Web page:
- “I don’t like that because” – While this term may be a little hard for younger preschoolers, older preschoolers will be able to understand it more. Teach your preschooler to say, “I don’t like this because” and fill in why something bothers them. Sometimes a no is because they just want what they want. Other times it may be that something scares them, makes them feel overwhelmed, or even hurts them. Being able to say in some small way, “I don’t like this because it’s scratchy” or “I don’t like this because it’s scary” can be a game changer for preschooler and help them to learn about boundaries.
How do you teach elementary children to set boundaries?
As children move into early elementary they start to experience more social situations than they may have when they were younger. This can mean that they have to learn how to set boundaries around those relationships. It also means they are developing a better understanding of the concept of boundaries. It can move from an abstract concept to a very real concept they have to explore. Here are a few areas to focus on with elementary children.
- Use real life examples. – Teaching emotional concepts to elementary children can be a bit easier because they are able to make connections to examples. One great example of boundaries is a trip to the zoo. It might look something like this:
“Do you enjoy visiting the tigers? Isn’t it neat how they come up to the glass and can visit with you? Would you still feel safe if the glass and walls weren’t between you and the tiger? Why not? Tigers could hurt you without boundaries to protect you. When we have people in our lives there may be things they do that hurt us or make us scared. We can put up boundaries to keep things safe when dealing with them.”
- Use social interactions. – Social interactions in Elementary school expose children to some difficult situations. It’s also a great opportunity to have conversations about boundaries. When my oldest was smaller a peer had a habit of hugging her without asking. She hated it. We sat and talked about boundaries. I talked her through it and told her, “Why not try saying something like ‘I like when you hug me but only if you ask first so please ask first.'” That simple change still allows the hug but on her terms.
Take some time to hold conversations about how they are interacting with their peers when they are having bad social encounters but also when they are having good ones. Boundaries are not just meant to prevent negative behaviors. They are meant to promote positive ones. When you hear of your kids being treated well, it can help to look at the good boundaries they respect and how it benefits them.
- Empower them to set boundaries with family and at home. – Elementary aged children are starting to become independent in small ways. This is a great time to let them set boundaries aroudn topics they’re uncomfortable discussing, privacy, and how others interact with them. This doesn’t mean giving your child control of other people. Instead, boundaries are about saying to others, “If you touch me that way, talk about that topic around me, or make me feel unsafe I need to remove myself from this.” Giving your children the right to set and hold boundaries with you will give you the ability to see that they aren’t just using them as a way to control others.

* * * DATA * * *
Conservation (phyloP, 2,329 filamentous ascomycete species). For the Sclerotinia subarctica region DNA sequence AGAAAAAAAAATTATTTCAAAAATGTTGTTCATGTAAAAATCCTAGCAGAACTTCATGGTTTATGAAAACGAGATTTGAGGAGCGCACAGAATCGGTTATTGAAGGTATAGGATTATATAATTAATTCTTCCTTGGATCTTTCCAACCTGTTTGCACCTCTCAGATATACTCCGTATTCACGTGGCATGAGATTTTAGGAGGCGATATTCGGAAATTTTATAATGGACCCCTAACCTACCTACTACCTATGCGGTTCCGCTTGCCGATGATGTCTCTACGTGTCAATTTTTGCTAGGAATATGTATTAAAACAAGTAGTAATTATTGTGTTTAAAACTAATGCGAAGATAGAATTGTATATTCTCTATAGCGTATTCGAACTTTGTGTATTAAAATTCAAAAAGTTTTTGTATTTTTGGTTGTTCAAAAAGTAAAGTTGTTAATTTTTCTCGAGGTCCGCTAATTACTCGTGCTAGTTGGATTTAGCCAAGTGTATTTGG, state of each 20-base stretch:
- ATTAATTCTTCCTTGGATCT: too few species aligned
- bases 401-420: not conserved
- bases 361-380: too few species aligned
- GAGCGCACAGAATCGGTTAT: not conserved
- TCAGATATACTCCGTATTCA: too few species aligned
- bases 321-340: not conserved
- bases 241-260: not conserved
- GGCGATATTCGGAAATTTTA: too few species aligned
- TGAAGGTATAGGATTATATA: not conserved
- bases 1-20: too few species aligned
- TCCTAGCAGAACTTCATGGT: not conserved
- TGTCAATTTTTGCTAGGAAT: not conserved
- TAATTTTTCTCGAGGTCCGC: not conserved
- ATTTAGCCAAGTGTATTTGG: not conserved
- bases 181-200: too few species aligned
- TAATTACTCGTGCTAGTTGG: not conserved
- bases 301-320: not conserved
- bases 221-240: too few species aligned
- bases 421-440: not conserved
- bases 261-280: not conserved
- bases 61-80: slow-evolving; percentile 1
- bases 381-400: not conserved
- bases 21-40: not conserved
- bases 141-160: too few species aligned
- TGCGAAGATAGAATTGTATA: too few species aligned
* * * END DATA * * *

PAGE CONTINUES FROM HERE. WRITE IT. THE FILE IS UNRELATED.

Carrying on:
How do you teach boundary setting to teens?
Teaching boundaries to teens is one of the most important ages to focus on boundaries. In middle and high school teens are learning how to function independent of their parents. This is the age when your children will start to test your boundaries as they learn theirs. It can be a challenging age but the work you do here will leave a huge impact on their future relationships. Here are a few things to keep in mind when working on boundary setting with teens.
- Start with a conversation of what boundaries are NOT. – In this age, setting boundaries can look a lot like being controlling. Middle school and high school aged kids can have a harder time with tone and with communicating boundaries without coming across demanding. Spend some time discussing that boundaries are not meant to control the other person. They are a way of communicating to someone where the line is and letting them know what happens if they don’t respect that line.
- Focus on HOW to communicate boundaries. – Teens can be very blunt about things. For instance, the statement, “I don’t like you talking to me like that, you have to stop,” is a bad way to set a boundary. Instead, “When you mock me for the way I dress, it hurts my feelings. If you want to stay friends, I need you to not do that.” This clearly coomunicates a boundary while leaving room for the relationship to stay intact. It also gives a clear definition of what won’t be accepted if the relationship needs to end.
- Acknowlege the social component. – Social dynamics get complicated in the middle an high school age range. It can make boundary setting incredibly difficult. There are strong social implications of deciding to refuse someone to behave a way towards you that you aren’t comfortable with. As you talk about boundary setting with teens it’s important to discuss how to handle the social ramifications of boundary setting and why it is important to choose your own mental health and safety over social standing.